Oral antibiotic prescribing by NHS dentists in England 2010-2017

Martin H. Thornhill, Mark J. Dayer, Michael J. Durkin, Peter B. Lockhart, Larry M. Baddour

Research output: Contribution to journalArticlepeer-review

30 Scopus citations


Introduction Dentists prescribe a significant proportion of all antibiotics, while antimicrobial stewardship aims to minimise antibiotic-prescribing to reduce the risk of developing antibiotic-resistance and adverse drug reactions. Aims To evaluate NHS antibiotic-prescribing practices of dentists in England between 2010-2017. Methods NHS Digital 2010-2017 data for England were analysed to quantify dental and general primary-care oral antibiotic prescribing. Results Dental prescribing accounted for 10.8% of all oral antibiotic prescribing, 18.4% of amoxicillin and 57.0% of metronidazole prescribing in primary care. Amoxicillin accounted for 64.8% of all oral antibiotic prescribing by dentists, followed by metronidazole (28.0%), erythromycin (4.4%), phenoxymethylpenicillin (0.9%), clindamycin (0.6%), co-amoxiclav (0.5%), cephalosporins (0.4%) and tetracyclines (0.3%). Prescriptions by dentists declined during the study period for all antibiotics except for co-amoxiclav. This increase is of concern given the need to restrict co-amoxiclav use to infections where there is no alternative. Dental prescribing of clindamycin, which accounted for 43.9% of primary care prescribing in 2010, accounted for only 14.6% in 2017. Overall oral antibiotic prescribing by dentists fell 24.4% as compared to 14.8% in all of primary care. Conclusions These data suggest dentists have reduced antibiotic prescribing, possibly more than in other areas of primary-care. Nonetheless, opportunities remain for further reduction.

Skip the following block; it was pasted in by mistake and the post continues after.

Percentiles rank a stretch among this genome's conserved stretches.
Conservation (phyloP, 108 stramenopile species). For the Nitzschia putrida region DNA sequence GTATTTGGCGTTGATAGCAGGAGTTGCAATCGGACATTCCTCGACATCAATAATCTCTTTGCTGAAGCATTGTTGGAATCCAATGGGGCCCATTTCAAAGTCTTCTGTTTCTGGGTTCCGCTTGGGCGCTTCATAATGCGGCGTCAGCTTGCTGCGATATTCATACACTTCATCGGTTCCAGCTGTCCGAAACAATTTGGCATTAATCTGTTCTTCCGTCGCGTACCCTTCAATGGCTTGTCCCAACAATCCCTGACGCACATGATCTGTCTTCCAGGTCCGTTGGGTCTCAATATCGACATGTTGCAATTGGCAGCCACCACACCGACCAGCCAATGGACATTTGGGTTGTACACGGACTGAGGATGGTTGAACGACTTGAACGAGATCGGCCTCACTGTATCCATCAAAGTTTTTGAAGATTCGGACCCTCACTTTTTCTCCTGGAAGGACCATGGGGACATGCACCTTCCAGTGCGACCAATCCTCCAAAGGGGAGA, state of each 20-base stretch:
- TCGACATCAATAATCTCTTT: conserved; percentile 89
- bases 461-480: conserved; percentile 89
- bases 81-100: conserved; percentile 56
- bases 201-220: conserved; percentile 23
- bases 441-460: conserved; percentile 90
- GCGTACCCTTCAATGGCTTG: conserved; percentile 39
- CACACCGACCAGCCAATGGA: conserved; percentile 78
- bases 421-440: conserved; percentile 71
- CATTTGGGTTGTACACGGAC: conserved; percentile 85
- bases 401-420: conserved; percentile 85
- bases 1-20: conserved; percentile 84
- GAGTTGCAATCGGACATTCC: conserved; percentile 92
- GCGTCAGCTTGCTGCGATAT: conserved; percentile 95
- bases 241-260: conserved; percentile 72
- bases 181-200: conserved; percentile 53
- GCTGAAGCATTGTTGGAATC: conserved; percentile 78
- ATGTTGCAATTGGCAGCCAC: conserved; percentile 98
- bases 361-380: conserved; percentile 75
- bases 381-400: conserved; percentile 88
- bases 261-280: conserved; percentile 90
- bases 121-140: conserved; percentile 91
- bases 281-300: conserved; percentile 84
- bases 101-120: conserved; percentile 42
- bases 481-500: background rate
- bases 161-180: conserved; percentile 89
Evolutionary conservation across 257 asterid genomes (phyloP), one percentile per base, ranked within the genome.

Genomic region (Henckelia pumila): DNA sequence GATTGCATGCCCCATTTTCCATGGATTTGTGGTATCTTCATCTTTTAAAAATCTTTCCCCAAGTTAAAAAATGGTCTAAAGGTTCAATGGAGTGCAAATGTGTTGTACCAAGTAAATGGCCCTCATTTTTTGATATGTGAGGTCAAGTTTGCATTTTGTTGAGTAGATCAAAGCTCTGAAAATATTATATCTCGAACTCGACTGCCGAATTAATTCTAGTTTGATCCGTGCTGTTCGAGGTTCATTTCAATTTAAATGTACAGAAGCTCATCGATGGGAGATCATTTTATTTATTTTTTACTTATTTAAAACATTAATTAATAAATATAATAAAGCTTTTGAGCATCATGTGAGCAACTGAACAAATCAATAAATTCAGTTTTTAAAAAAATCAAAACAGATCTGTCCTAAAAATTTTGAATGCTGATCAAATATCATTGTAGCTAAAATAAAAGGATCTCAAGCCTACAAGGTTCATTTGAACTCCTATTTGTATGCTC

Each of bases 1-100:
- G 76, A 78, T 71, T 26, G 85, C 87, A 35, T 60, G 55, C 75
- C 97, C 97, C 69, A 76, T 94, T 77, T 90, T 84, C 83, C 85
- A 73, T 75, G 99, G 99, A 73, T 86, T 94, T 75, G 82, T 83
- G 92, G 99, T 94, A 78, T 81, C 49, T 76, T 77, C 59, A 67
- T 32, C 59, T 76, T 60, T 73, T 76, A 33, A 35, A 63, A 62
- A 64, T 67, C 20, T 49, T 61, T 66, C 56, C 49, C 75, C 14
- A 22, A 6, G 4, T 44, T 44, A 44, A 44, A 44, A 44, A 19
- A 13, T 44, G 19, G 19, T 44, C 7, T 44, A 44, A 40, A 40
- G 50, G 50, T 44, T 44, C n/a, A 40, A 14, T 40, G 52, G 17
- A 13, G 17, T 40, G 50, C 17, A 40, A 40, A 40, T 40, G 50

Original languageEnglish
Pages (from-to)1044-1050
Number of pages7
JournalBritish Dental Journal
Issue number12
StatePublished - Dec 1 2019


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